Mauritius: Ganesha's Island Birthday

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Celebrating Ganesha’s Birthday:

Mauritius: Ganesha's Island BirthdaySivacharya Arunachallum (left) of the Goodlands Siva Soopramaniar Temple leads the day’s special worship with Siven Koothan (right) assisting

Mauritius: a land of sandy beaches, turquoise water, clean blue sky and breathtaking landscapes. This small country, located in the Indian Ocean off the coast of Africa, is a place where Hinduism, the majority religion, stands proudly, people are friendly and religious and every Hindu festival is a national celebration. Ganesha Chaturthi is the biggest festival here, attracting in particular thousands each year to the Spiritual Park, where the Rempart River meets the ocean, to worship the elephant-faced God on His birthday.

As of July 23, 2020, the day of the festival, the Covid-19 pandemic has barely touched us. Currently there are only two active cases on the island, both related to travel. Large crowds are once again allowed to gather without masks or social distancing.

I know parking spaces will be scarce, so I take a taxi for the 25-mile journey from home. For me, that’s a long trip—our island is just 40 miles north to south and 30 miles wide. There are many temples closer to home, but this is an opportunity for a mini-pilgrimage. Passing through our beautiful landscape of mountains, villages and sugarcane fields, I see dozens of temples celebrating the festival. Banners are hung on every roundabout, and every available wall is plastered with posters announcing the festival’s celebration by various associations and temples.

As I approach the park, I can start to feel the difference. Still a mile out, traffic has slowed to a crawl. One lane is completely dedicated for devotees to park their cars and walk to the site. All wear colorful traditional Hindu attire: women in saris and churidars; girls in lehengas; men and boys in kurta pajama outfits. Some shop along the way at the colorful stalls lining the road, where vendors are selling everything from puja offerings and souvenirs to hats and books—anything one can think of to buy at a fair. Everything is sparkling with tradition and festival.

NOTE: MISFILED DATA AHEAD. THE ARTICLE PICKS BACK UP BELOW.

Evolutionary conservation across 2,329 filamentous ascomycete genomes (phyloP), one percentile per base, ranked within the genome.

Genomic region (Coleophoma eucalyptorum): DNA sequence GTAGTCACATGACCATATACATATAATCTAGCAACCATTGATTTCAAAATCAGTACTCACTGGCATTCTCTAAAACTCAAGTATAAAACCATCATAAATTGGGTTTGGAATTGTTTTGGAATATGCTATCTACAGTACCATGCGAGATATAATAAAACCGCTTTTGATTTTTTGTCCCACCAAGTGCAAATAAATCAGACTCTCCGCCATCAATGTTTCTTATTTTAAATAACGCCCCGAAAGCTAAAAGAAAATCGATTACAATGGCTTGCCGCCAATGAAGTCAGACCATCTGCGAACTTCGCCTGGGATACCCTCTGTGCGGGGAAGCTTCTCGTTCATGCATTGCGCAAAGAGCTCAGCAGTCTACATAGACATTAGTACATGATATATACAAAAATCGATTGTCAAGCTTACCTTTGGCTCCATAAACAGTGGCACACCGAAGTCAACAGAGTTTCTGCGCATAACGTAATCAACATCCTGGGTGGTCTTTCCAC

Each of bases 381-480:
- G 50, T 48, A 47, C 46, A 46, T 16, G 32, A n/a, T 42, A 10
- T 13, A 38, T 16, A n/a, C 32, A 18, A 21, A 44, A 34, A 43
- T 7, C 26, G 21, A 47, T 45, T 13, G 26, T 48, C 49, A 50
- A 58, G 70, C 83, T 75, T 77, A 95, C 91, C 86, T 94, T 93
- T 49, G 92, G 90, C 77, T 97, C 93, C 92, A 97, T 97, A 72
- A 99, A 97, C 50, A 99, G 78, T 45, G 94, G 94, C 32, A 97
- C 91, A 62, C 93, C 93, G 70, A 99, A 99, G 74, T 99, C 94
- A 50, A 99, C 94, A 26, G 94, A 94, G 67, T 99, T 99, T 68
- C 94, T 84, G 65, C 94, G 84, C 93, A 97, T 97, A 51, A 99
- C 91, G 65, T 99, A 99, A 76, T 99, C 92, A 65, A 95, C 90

In the small, secluded village of Pointe de Lascar, police are directing traffic at the final turn, on to the aptly-named Ganesha Lane. My taxi is allowed no farther. Loudspeakers bring me the priestly chanting of mantras as I walk the last 100 yards past more vendor stalls. Arriving devotees are buying fruits and other offerings to supplement their prayer platters; those departing after their darshan are buying things for their happy kids. It is around 9am; the earlier showers have stopped and the sun is out, making it a very fresh tropical morning.

The three-acre Spiritual Park, opened to the public in 1999, contains several shrines. The focus today is on the largest, a Kerala-style building housing an eight-foot-tall granite Panchamukha Ganapati, the five-faced form of Lord Ganesha. Conceived by Satguru Sivaya Subramuniyaswami (founder of HINDUISM TODAY), the park is a branch of Saiva Siddhanta Church, Hawaii, USA.

The devotees’ loving effort is evident in their prayer platters. Handmade modakas (reputed to be Ganesha’s favorite sweet) along with fruits, flowers and the sacred doob grass surround the centerpiece of each platter, a small murti of Ganesha made of clay, sand, even raw tumeric. I ask one lady about hers. “Oh, I made it with the help of a YouTube video,” she said proudly. “It was tricky but still we managed. Isn’t it beautiful? We let it dry for a day and colored it with my kids’ watercolors. It’s the tradition here to make or buy a murti, pray to Him at home, then bring Him here. All the murtis are kept in front of the Panchamukha Ganesha during the prayer rituals. Then we carry our murtis in procession to the river for the immersion ceremony.”

This is indeed a park—a walled garden, really—with trees, benches, unspoiled nature, fruit trees and flowering plants. Birds sing in harmony despite humans everywhere. Even the small wooden bridges give one a feeling of nature. A salty breeze announces the nearby sea. A few people, fortunate enough to find a peaceful corner, are sitting in deep meditation. Others of all ages are in full festival mode with a broad smile on their face, greeting all who cross their path, praying, mingling, eating prasad, lighting lamps—a complete dose of the joyful spirit of the day.

The main Panchamukha Ganapati mandapam is nothing like the hurricane-proof concrete temple construction common in Mauritius. Built in the Kerala style, it is a large open-sided ornate wooden building with a blue tile roof. On the central platform stands a magnificently adorned eight-foot-tall black granite Panchmukha Ganapati. Thousands of devotees are seated around the mandapam, so I bow from a distance, still easily feeling the connection, the vibrations, the blessings.

Priests are performing fire worship and related rituals at a big havan kund in front of Panchamukha Ganapati. Tables hold the murtis brought by devotees. On the far side, devotees with musical instruments are conducting bhajan.

By Savita Tiwari, Mauritiu